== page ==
There is no single methodology to collect and analyze data that can be applied across industries to estimate the effects of counterfeiting and piracy on the U.S. economy or industry sectors... Nonetheless, the studies and experts we spoke with suggested that counterfeiting and piracy is a sizeable problem, which affects consumer behavior and firms’ incentives to innovate...
While experts and literature we reviewed provided different examples of effects on the U.S. economy, most observed that despite significant efforts, it is difficult, if not impossible, to quantify the net effect of counterfeiting and piracy on the economy as a whole."
Very interesting, very readable report.  Recommended and probably essential reading for IP geeks. Kudos due to Loren Yager, Director of International Affairs and Trade at the GAO.

Wednesday, April 14, 2010

Virtual Revolution wins Digital Emmy

I've just learned from one of our dedicated internal marketeers, who was checking on the academic advisors involved, that the Open University & BBC's co-produced series, The Virtual Revolution, has won a Digital Emmy Award for non fiction.  There are lots of self congratulatory pats on the backs all round for the team that put the series together.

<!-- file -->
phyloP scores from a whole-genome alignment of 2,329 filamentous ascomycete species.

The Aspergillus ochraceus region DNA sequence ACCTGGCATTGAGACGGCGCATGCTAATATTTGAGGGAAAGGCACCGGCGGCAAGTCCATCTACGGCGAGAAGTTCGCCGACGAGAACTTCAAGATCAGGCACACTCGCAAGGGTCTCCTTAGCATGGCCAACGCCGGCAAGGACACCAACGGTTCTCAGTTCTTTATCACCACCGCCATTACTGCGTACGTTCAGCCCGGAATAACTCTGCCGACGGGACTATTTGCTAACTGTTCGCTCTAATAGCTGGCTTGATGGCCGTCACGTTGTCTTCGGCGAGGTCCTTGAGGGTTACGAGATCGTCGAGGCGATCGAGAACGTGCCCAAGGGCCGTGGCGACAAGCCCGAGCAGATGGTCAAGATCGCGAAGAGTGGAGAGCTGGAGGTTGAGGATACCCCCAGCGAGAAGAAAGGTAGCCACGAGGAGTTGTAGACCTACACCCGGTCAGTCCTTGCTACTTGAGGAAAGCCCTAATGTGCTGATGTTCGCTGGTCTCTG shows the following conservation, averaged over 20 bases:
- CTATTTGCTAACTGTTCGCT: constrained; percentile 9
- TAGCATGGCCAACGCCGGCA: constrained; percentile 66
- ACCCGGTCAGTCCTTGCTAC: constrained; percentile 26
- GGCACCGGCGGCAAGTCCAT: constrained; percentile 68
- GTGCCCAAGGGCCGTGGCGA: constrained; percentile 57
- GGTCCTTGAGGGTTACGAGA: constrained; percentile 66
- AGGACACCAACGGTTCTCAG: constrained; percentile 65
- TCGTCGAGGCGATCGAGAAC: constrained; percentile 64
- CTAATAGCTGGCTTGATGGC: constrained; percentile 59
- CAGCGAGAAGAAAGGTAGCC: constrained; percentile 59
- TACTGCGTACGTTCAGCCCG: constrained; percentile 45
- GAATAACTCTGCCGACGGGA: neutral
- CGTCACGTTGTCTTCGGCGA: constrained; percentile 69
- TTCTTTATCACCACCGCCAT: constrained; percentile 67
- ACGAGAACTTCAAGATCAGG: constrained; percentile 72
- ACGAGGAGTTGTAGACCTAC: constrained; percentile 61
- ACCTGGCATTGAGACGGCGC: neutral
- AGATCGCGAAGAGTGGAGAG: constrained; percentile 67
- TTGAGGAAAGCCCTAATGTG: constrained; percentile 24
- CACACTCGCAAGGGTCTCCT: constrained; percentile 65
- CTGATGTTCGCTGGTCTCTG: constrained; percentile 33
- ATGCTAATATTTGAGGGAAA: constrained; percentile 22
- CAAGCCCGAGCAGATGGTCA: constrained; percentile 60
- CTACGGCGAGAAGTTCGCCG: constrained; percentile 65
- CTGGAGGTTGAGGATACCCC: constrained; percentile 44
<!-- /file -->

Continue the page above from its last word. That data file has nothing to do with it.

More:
Tuesday, April 13, 2010

Does the DEA have ISP get-out clauses?

AAISP has an interesting analysis of the Digital Economy Act which suggests that the politicians and music industry lobbyists, currently walking around with smug grins about the passage of the Act through the parliamentary wash up process, will soon be complaining that ISPs are using 'legal technicalities' to "avoid their obligations" under the act.